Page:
PENNSYLVANIA — Pennsylvania is listed as among the states with the worst policies to prevent and reduce tobacco use, according to the American Lung Association’s 21st annual “State of Tobacco Control” report. The state earned mostly failing grades on this year’s report but did show an improvement in access to cessation services moving from an ‘F’ to a ‘D’ grade.
The “State of Tobacco Control” report evaluates state and federal policies on actions taken to eliminate tobacco use and recommends proven-effective tobacco control laws and policies to save lives. This is critical, as tobacco use remains the leading cause of preventable death and disease in America and takes the lives of 22,010 Pennsylvania residents each year.
“Pennsylvania lags behind when it comes to tobacco control policies, and as a result, we have higher than average adult smoking rates at 14.4% and 26.7% of high school students use a tobacco product,” said Deborah Brown, Chief Mission Officer, at the American Lung Association. “This gives us an important opportunity to improve the health of our state through proven policies, such as preserving state funding for comprehensive tobacco prevention and control programs and closing the loopholes in the state’s Clean Indoor Act.”
While Pennsylvania’s grade for cessation services is slightly over the 2022 grade because of increases in coverage for the Medicaid population, the grade remains low and shows that there is room for improvement. From improving health coverage of cessation services for state employees to increasing investments in the QuitLine, this year’s ‘State of Tobacco Control’ report shows that more can be done to help Pennsylvanians quit tobacco.
The “State of Tobacco Control” report grades states and the District of Columbia in five areas that have been proven to prevent and reduce tobacco use and save lives. In the 2023 report, Pennsylvania received the following grades:
- Funding for State Tobacco Prevention Programs – Grade F
- Strength of Smokefree Workplace Laws – Grade D
- Level of State Tobacco Taxes – Grade F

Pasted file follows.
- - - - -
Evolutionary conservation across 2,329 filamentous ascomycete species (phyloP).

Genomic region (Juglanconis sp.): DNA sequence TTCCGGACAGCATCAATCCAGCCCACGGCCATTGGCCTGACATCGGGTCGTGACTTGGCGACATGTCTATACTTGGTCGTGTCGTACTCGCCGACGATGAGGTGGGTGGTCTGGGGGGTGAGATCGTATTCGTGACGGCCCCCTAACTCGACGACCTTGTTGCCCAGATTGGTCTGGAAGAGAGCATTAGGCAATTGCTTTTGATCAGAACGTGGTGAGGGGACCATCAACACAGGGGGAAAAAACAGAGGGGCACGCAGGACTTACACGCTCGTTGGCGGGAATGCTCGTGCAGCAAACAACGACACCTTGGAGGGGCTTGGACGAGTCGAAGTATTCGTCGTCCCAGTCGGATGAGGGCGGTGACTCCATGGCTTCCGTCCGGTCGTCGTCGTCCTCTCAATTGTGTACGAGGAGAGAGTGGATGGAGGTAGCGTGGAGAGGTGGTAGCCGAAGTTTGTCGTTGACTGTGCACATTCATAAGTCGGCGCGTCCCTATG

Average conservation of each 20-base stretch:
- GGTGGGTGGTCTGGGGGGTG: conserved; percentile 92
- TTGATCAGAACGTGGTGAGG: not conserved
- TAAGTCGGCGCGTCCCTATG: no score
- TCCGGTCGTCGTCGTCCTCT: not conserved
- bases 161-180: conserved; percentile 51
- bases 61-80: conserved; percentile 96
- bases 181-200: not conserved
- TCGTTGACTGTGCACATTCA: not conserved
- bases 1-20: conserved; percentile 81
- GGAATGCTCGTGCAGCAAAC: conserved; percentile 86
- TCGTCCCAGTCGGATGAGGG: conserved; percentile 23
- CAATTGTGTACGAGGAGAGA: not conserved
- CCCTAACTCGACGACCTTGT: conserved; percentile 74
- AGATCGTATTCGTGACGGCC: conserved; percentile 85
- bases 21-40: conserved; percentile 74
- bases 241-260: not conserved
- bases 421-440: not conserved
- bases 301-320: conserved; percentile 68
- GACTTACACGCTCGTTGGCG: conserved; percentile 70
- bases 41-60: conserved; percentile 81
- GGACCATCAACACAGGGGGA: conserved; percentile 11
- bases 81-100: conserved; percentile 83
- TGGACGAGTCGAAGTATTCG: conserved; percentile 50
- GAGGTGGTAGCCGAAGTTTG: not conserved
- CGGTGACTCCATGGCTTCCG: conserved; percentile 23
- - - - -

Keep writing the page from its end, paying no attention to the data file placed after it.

- Coverage and Access to Services to Quit Tobacco – Grade D
- Ending the Sale of All Flavored Tobacco Products – Grade F
This year’s report noted the need for Pennsylvania policymakers to focus on:
Preserving state funding for tobacco prevention and quit smoking programs. An investment in prevention is especially important given the ongoing youth vaping epidemic. Despite receiving $1,591,600,000 from tobacco settlement payments and tobacco taxes, Pennsylvania only funds tobacco control efforts at 12.8% of the level recommended by the Centers for Disease Control and Prevention (CDC). The Lung Association urges legislators to at a minimum continue the current level funding of $1,591,600,000 as these tobacco settlement funds should be used to support the health of communities, and to prevent tobacco use and help people quit, and not switch to e-cigarettes. These programs are also critical for helping to end tobacco-related health disparities.
Improve Pennyslvania’s Smokefree Law. The U.S. Surgeon General has concluded there is no safe level of exposure to secondhand smoke. Pennsylvania legislators should address loopholes in the Clean Indoor Act to iImprove Pennyslvania’s Smokefree Law. The U.S. Surgeon General has concluded there is no safe level of exposure to secondhand smoke. Pennsylvania legislators should address loopholes in the Clean Indoor Act to i prevention and control programs and closing the loopholes in the state’s Clean Indoor Act – making all public places and workplaces, including casinos, free from secondhand smoke.
Increasing tobacco taxes. One of the most effective ways to reduce tobacco use, not only among low-income individuals but also for youth, is to significantly increase the tax on all tobacco products, including e-cigarettes. Multiple studies have shown that every 10% increase in the price of cigarettes reduces consumption by about 4% among adults and about 7% among youth. Pennsylvania has not increased its tobacco tax since 2016 and should increase its tax by at least a $1.00 per pack and equalize rates across all tobacco products.
Federal Grades Overview
The report also grades the federal government on its efforts to eliminate tobacco use. This year, there were new steps taken by the government to prevent and reduce tobacco use, including proposed rules to end the sale of menthol cigarettes and flavored cigars, Congress passing a law requiring the FDA to regulate tobacco products made with synthetic nicotine, and increased federal enforcement of the Tobacco Control Act. As a result of these steps forward, the federal government’s grade for “Federal Regulation of Tobacco Products” improved from a “D” grade last year, to a “C” grade in the 2023 report.
The 2023 “State of Tobacco Control” report grades the federal government in five areas:
- Federal Government Regulation of Tobacco Products – Grade C
- Federal Coverage of Quit Smoking Treatments – Grade D
- Level of Federal Tobacco Taxes – Grade F
- Federal Mass Media Campaigns to Prevent and Reduce Tobacco Use – Grade A
- Federal Minimum Age of Sale for Tobacco Products to 21 – Incomplete
FDA is overdue in publishing the final Tobacco 21 regulations as required by statute, which is why it earns an “incomplete.”
To learn more about this year’s “State of Tobacco Control” grades and take action, visit Lung.org/sotc.
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